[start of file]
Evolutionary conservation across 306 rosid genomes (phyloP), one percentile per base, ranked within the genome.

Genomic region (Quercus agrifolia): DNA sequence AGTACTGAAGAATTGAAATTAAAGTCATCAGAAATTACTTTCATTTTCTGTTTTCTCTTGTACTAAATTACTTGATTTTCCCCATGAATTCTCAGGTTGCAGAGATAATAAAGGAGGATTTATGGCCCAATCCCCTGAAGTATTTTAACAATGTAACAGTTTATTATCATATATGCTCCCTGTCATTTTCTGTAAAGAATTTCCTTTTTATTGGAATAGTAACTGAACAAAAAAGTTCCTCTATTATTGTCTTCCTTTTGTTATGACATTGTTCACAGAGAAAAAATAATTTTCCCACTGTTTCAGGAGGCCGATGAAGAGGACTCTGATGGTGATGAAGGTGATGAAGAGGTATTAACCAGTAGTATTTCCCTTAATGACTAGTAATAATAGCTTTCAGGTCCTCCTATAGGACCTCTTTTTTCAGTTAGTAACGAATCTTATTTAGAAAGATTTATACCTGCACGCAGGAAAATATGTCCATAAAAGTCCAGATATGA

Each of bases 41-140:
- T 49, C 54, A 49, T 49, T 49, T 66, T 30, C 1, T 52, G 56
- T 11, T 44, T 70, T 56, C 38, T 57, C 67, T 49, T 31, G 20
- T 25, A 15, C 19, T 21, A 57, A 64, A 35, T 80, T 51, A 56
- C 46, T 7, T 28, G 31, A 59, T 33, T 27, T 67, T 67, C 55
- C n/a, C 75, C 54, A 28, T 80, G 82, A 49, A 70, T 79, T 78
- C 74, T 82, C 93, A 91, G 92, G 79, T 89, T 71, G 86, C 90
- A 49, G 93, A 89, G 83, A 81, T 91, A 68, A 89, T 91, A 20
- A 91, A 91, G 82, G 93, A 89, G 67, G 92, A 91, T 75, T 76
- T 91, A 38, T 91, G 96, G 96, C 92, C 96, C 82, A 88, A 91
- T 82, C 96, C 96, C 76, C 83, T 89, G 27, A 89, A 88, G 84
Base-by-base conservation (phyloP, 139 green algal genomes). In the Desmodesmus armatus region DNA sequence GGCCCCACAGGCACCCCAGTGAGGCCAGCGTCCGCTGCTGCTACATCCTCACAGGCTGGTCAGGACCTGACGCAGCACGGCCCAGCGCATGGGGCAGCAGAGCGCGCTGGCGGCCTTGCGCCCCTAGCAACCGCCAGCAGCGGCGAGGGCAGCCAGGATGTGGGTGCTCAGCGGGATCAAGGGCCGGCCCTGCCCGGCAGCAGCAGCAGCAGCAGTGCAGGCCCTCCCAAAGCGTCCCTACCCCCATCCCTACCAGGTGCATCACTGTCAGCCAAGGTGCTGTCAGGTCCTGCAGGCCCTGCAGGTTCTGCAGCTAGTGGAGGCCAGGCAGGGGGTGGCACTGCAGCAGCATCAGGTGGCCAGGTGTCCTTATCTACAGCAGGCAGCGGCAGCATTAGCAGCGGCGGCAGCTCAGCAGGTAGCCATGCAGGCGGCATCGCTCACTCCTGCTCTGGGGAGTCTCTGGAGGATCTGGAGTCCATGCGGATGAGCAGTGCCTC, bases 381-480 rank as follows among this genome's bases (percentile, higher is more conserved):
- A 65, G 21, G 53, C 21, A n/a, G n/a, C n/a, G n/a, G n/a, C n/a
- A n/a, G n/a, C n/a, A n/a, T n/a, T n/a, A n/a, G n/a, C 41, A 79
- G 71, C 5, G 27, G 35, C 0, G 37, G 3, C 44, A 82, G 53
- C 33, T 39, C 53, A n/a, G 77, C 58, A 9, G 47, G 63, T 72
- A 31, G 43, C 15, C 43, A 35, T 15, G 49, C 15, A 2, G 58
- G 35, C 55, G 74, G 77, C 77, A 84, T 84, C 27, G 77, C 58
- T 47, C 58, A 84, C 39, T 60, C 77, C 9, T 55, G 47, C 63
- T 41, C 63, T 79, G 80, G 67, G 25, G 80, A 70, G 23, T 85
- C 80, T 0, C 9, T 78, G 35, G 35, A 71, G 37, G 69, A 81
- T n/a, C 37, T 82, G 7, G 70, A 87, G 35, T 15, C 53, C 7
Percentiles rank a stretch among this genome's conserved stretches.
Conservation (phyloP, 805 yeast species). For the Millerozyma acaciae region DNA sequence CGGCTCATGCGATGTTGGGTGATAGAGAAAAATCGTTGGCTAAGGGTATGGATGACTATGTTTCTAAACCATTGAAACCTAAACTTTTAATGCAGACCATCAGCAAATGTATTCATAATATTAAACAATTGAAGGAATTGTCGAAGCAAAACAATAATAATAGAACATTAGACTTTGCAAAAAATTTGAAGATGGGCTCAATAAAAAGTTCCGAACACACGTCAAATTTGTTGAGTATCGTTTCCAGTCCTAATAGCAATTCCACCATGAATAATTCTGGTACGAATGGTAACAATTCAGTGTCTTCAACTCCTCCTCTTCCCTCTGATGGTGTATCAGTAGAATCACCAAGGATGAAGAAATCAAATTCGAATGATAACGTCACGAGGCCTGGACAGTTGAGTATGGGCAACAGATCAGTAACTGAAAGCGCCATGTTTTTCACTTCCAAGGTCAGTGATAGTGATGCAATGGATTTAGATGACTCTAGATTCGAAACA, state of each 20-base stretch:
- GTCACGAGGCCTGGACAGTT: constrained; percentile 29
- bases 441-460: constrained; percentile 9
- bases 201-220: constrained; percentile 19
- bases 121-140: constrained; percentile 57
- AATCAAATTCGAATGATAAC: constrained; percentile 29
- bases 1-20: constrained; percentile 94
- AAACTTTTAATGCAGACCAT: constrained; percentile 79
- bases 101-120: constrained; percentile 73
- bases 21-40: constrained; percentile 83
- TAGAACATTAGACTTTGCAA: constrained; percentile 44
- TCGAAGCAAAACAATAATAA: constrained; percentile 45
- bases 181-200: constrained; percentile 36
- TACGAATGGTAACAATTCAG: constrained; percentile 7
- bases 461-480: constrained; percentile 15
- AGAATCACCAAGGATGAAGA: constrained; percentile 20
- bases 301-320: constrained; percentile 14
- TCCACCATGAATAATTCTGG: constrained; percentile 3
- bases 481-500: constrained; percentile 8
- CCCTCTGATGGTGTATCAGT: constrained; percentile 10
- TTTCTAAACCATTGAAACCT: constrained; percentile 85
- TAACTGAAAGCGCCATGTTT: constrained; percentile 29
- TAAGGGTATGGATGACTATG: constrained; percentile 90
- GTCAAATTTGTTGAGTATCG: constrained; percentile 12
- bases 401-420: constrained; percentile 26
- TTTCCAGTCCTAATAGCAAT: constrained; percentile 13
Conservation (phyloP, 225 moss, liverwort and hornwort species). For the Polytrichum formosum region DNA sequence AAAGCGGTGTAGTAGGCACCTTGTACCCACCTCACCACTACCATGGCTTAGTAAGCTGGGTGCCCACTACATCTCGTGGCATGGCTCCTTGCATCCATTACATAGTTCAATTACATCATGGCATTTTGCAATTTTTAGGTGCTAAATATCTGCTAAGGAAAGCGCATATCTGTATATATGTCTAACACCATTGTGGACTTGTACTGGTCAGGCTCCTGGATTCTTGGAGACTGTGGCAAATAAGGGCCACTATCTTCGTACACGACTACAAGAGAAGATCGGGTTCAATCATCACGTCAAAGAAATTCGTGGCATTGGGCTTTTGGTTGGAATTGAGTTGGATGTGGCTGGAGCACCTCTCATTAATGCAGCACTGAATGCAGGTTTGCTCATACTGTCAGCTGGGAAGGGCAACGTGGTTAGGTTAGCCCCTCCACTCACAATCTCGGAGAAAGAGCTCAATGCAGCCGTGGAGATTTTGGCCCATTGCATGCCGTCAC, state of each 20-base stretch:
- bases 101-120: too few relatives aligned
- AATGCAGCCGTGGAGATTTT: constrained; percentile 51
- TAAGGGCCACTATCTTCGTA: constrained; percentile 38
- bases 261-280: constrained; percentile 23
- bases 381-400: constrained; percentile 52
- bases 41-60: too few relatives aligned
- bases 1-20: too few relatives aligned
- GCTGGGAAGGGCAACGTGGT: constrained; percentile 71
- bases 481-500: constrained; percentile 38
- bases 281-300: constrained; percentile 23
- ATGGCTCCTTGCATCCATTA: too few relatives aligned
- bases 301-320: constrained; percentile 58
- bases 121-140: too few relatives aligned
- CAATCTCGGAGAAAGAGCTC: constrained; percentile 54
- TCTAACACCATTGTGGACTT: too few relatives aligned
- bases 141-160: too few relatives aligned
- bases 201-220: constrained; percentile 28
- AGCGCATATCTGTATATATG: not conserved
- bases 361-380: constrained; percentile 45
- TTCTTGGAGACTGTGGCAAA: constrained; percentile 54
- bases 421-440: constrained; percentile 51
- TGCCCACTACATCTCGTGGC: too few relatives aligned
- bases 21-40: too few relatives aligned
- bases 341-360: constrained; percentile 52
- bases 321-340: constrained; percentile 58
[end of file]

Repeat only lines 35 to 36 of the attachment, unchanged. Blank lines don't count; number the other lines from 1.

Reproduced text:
- bases 21-40: constrained; percentile 83
- TAGAACATTAGACTTTGCAA: constrained; percentile 44